No amount of marketing millions could match what Desert Orchid did that day at Sandown. Here was the most recognizable and popular horse in training  setting off in front for this last big race of the jumping season and defying his opponents to pass him. Other horses, most particularly Arkle in the 60s over three miles or Sprinter Sacre in the present over two, have been far more superior to their rivals than Dessie ever was to his, but no animal has ever matched him for consistent competitiveness over any distance or going. And no horse has ever better symbolized the raw life enhancing thrill that lies at the heart of galloping at four foot of birch at thirty miles an hour. What’s more this now nearly white showman would both dazzle us with his jumping and then dig deep for victory.

This last was what won him a popularity no horse has subsequently equalled. Desert Orchid was not just grey (becoming nearly white), and bold and beautiful, he was brave. Coming to the 24th and last fence at Sandown Jimmy Frost thought he and Kildimo “would win five minutes”, but on the flat Desert Orchid stuck his ears back,  his neck out and as he drew a length clear at the line Channel 4 commentator Graham Goode said “I have never, ever heard a crowd warm to a horse like they have warmed to Desert Orchid.” Of all the qualities in sport the one the most sought after and inspiring is the will to win. Desert Orchid was the epitome of it.

Even if in Dessie’s case, the exact phrase was “refusal to lose” and it was that instinct that was became most crucial in the two defining points of that greatest season forty years ago. For at his core Desert Orchid was not a fancy Dan but a fighter. He would throw you out of his box, take a bite out of your arm. In particular he would not let another horse pass him on the gallops. Come January 1989 no horse had got near him in his three races so far but at Ascot everyone, especially the bookmakers, knew it would be different. Desert Orchid was not just set to give 22 lbs to Panto Prince, but 19lbs to the brilliant if cranky Vodkatini and 26 to Long Engagement who had actually beaten Dessie at the same weights in the 1987 Tingle Creek. Desert Orchid was 6/4 favourite but there was plenty of money for Vodkatini at 7/4, Panto Prince at 3/1 and Long Engagement at what seemed a generous 12/1.

The betting did not have the half of it for Panto Prince declared war from the start. He led over the first two fences, had to cede the front to Dessie for the next three but then forced ahead again. Vodkatini could not stand the pace and capsized at the fifth but on the last turn Long Engagement got into the argument and there were three horses abreast going to the second last. At the final fence it was just a duel but Panto Prince seemed the stronger and went more than a length clear on the run in. The crowd roared but there was a yearning disappointment in it.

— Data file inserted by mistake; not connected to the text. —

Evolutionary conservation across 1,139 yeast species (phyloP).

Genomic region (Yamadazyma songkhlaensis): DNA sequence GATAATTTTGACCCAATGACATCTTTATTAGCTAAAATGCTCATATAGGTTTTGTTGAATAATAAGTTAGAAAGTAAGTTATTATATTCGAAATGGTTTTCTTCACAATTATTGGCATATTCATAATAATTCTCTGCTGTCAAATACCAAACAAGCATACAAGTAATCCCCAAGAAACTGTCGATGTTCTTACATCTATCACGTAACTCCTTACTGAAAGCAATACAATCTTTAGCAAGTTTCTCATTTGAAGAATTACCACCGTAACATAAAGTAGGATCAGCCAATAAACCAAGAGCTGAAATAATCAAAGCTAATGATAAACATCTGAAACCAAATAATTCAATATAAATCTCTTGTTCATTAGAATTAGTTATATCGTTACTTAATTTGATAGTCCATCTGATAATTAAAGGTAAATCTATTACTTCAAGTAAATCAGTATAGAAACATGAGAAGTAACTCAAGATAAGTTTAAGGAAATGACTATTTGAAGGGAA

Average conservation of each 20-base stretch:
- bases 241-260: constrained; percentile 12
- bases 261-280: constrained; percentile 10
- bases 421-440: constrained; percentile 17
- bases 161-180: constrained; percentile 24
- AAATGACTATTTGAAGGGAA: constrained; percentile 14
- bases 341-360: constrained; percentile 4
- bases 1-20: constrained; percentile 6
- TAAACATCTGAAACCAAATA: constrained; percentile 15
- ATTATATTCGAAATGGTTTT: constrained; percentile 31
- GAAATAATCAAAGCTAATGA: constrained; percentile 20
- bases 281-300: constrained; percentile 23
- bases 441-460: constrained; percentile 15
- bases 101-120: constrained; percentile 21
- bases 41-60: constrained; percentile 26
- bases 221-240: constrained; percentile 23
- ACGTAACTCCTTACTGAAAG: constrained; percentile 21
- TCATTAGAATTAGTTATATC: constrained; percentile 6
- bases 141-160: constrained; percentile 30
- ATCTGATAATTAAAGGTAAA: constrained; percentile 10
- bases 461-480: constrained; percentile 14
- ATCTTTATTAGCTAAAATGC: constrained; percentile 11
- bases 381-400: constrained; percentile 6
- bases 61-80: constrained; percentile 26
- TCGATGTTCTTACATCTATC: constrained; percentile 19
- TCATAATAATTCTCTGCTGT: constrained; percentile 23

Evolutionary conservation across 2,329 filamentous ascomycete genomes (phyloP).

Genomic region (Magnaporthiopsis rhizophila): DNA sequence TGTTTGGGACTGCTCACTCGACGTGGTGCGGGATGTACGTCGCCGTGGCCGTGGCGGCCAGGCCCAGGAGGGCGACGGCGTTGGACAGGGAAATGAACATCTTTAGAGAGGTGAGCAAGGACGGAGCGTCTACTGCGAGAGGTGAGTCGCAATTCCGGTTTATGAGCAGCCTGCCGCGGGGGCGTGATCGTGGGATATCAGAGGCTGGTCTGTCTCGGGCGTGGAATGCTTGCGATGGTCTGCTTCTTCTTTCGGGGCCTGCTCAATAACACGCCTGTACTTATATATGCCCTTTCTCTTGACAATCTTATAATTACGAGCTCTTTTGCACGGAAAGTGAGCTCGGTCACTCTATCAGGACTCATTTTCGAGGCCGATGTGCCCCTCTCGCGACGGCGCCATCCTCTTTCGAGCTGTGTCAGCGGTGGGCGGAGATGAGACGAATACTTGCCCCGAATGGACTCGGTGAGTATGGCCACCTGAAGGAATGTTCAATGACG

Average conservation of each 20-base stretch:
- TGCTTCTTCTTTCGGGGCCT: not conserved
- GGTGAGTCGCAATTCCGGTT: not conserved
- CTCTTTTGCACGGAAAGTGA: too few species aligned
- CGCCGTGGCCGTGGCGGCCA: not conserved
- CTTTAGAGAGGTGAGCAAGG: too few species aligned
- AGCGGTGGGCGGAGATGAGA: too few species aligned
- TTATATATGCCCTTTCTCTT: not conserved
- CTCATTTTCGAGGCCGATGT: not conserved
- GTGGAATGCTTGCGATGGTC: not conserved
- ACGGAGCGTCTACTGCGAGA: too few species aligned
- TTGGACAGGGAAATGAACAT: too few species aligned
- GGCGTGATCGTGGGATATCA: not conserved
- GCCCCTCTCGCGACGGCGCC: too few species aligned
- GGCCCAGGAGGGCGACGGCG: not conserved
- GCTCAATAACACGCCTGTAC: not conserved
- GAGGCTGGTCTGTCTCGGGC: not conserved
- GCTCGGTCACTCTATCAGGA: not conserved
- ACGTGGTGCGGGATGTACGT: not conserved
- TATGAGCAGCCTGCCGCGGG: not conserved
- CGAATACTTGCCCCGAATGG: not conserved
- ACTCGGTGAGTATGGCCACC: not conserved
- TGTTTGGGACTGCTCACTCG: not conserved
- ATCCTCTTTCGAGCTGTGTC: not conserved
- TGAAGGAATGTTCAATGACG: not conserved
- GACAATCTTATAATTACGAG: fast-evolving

The world remembers  Dessie’s battling Gold Cup victory at a storm lashed Cheltenham two months later as such an epic that it was voted “Greatest” of all “Great Races”.  Yet what happened as he lugged towards and past Yahoo that dreadful but uplifting day was but a magnified repeat of the same emotions at Ascot. Both races had the voice of Peter O’Sullevan. “Desert Orchid is fighting back,” he called at Ascot as the grey horse flattened his ears back and stretched his body over at Panto Prince in that show of naked aggression he used on the gallops, “Dessie’s fighting back like a tiger.” The crowd’s roar suddenly doubled its volume as Panto Prince was literally eyeballed out of the verdict at the line.

It was one of the most astonishing things you will ever see on a racecourse but that season Dessie also did something similar to pull the Gainsborough Chase out of the fire at Sandown then reached right to his very depths to finally overcome his Cheltenham hoodoo in the most atrocious of conditions at Cheltenham. 

We thought he could astonish us no more but this greatest of all the greys was far from finished yet. By now he made headlines whatever he did, win, lose or fall which he did with typical eccentricity in the very next race after the Gold Cup. He continued on for two and a half seasons. He ran and got beaten in two more Tingle Creeks, two more Gold Cups, but won the Irish Grand National giving two stone away to thirteen opponents and ran three more times in the King George VI Chase at Kempton. He won the first two and fell in the third when fighting a final losing battle. The warrior had gone out on his shield. 

He lived another thirteen years in much lauded retirement where the magic of seeing him never seemed to fade. All of sport, all of life, loves to search for a symbol. We have never found anything better than the grey horse that took the game from the front.